North Queensland Naturalist
North Queensland Naturalist 49: 65-77
The ants of Talaroo Station: diversity, composition and habitat associations of a tropical savanna insect assemblage
Donald C. Franklin and Scott C. Morrison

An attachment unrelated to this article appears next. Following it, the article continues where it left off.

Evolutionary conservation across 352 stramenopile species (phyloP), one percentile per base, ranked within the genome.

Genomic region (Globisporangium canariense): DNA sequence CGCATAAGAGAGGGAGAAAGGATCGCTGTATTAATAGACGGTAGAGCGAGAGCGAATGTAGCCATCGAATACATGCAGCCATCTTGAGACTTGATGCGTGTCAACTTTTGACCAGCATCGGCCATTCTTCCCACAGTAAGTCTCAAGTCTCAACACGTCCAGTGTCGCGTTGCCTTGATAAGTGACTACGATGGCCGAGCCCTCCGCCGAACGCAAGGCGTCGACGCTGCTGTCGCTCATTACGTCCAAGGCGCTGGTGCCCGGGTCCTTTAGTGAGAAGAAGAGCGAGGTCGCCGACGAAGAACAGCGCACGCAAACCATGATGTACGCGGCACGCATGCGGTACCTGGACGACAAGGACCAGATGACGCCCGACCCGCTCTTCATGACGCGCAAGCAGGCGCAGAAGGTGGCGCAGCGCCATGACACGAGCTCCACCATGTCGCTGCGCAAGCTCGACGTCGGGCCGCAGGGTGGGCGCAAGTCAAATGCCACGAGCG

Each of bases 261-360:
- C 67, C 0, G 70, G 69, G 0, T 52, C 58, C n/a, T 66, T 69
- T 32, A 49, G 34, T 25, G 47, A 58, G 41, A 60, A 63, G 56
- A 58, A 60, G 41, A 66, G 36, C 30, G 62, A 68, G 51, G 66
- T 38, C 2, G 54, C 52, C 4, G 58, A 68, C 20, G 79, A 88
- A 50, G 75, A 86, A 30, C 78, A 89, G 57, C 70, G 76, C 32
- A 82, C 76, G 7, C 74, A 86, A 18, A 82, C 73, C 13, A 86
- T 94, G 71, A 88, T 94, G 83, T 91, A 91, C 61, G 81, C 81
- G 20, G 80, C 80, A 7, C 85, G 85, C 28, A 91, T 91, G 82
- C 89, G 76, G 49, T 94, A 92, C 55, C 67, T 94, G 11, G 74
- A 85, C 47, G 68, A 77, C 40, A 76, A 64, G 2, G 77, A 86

The rich diversity of ants in the tropical savannas of northern Australia has been sampled extensively in the Northern Territory and Western Australia, but rarely in Queensland. We present a survey of the ants of Talaroo Station in the Einasleigh Uplands, north Queensland, Australia, with 24 sites sampled across a range of habitats, and explore the relationship between assemblage composition and habitat. One hundred and thirty-three ant species were recorded representing 24 genera, six sub-families and seven functional groups. Five genera contributed 83% of all records. Two non-native species, while recorded, were uncommon. Assemblage composition was related to land zone, but aligned more strongly with vegetation along a soil gradient that may reflect moisture-holding capacity and fertility. There was a negative spatial relationship between Dominant Dolichoderinae and non-dominant Opportunists. In its generic and functional group composition, the ant fauna of Talaroo is similar to that of other northern Australian savannas. We suggest that: vegetation at local scales reflects subtleties of soil properties that underlying geology does not adequately encapsulate; ants respond to the same edaphic features as vegetation; and vegetation mapping that hierarchically reflects land zone above floristics has limited value for explaining ant community composition.